“Fisker has had its Department of Energy funding suspended and because it has become part of an intense political debate, it may never be restored,” O’Neill wrote. “By our estimates, if the Republicans want to create another Solyndra-style bankruptcy or two, all they have to do is permanently delay any further funding of Fisker. In that case, we feel that without a significant bailout from the public equity markets, it would cripple Fisker and create a doomsday for AONE.”
Bloomberg reported Wednesday that Utah Republican Sen. Orrin Hatch introduced a transportation bill amendment that would eliminate the $1.5 billion in the loan program that has yet to be committed. DOE spokesman Damien LaVera, however, did not blame the GOP but explained how the agency was holding Fisker accountable.
“Our loan guarantees have strict conditions in place to protect taxpayers,” LaVera told Bloomberg in an email. “The department only allows the loan to be disbursed as the company meets certain milestones and demonstrates results.”
Intensifying the pressure, watchdog group Judicial Watch on Wednesday filed a Freedom of Information Act lawsuit against DOE because it failed to provide requested documents that pertain to the Fisker loan. Besides the question of the wisdom of the loan, Fisker also has the taint of potential crony venture socialism hanging over it, as investment firm Kleiner Perkins – with wealthy donors to President Obama and many other Democrats as senior partners – heavily vested in Fisker. Former Vice President Al Gore is a Kleiner Perkins partner.
As for A123, CEO David Vieau is a donor to President Obama and other Democrats, and also helped support the president’s energy and climate legislation by appearing in a promotional video. Perhaps Judicial Watch or House Oversight and Government Reform Committee Chairman Darrell Issa – who has conducted an intense investigation of DOE’s loan guarantee to Solyndra – should inquire about that loan as well.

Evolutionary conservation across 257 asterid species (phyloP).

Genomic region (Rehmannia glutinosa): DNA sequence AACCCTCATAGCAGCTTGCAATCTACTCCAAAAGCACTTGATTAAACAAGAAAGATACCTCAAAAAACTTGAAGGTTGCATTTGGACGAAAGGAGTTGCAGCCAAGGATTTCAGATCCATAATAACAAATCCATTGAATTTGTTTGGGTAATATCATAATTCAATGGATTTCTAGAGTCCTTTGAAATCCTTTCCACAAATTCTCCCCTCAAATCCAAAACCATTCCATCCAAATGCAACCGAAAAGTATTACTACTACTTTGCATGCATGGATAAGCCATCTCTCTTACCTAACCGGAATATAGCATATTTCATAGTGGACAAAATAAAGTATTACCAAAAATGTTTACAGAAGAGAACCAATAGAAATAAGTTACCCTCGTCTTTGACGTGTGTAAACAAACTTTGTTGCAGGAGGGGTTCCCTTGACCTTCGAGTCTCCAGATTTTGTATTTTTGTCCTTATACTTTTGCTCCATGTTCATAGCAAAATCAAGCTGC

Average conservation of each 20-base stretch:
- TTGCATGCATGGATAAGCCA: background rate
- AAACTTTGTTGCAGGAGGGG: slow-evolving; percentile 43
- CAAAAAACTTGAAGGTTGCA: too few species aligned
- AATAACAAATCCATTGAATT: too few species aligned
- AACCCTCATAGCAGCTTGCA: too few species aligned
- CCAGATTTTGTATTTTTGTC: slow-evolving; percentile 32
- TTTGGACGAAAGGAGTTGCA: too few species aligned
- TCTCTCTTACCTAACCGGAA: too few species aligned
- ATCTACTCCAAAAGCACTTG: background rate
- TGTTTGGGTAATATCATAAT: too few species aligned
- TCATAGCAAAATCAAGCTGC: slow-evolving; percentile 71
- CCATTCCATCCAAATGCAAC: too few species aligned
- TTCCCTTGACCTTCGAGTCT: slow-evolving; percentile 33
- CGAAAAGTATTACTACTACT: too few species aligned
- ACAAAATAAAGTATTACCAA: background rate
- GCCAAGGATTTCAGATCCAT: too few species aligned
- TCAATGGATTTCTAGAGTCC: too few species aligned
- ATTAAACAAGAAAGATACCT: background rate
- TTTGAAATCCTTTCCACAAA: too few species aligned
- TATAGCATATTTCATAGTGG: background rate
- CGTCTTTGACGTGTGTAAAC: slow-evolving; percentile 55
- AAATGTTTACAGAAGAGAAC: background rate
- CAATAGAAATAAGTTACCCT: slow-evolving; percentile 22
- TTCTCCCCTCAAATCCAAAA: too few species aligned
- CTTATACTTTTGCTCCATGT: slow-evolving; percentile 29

In November financial analyst Travis Hoium of The Motley Fool, a former research and development engineer, said of A123’s 125 layoffs “The company says the layoffs are temporary, but the way things are going right now, who knows if they’ll ever come back.”
Yesterday, while more sanguine than O’Neill about the battery maker’s prospects, Hoium wrote, “The common theme from A123 Systems over the last two years has been disappointment, a trend that may continue.
“Battery companies have built too much capacity too quickly, betting on electric vehicle adoption,” Hoium added. “That has led to competitor Ener1 filing for bankruptcy and A123’s struggles with unutilized capacity.”
Contrary to many of the forecasts from the media and the Obama administration, there are no signs there will be widespread electric vehicle adoption in the near future. As my NLPC colleague Mark Modica has explained repeatedly, there is no great demand for the Chevy Volt, and failure to hit sales targets for the Nissan Leaf has nothing to do with insufficient production either. The “Field of Dreams” concept promoted by government stimulus-supporters has failed.
Rather, it’s just another example of crony corporatism – redistributing taxpayer resources at its worst – in freefall. Those involved in perpetrating this scam need to be investigated and held accountable.
Paul Chesser is an associate fellow for the National Legal and Policy Center.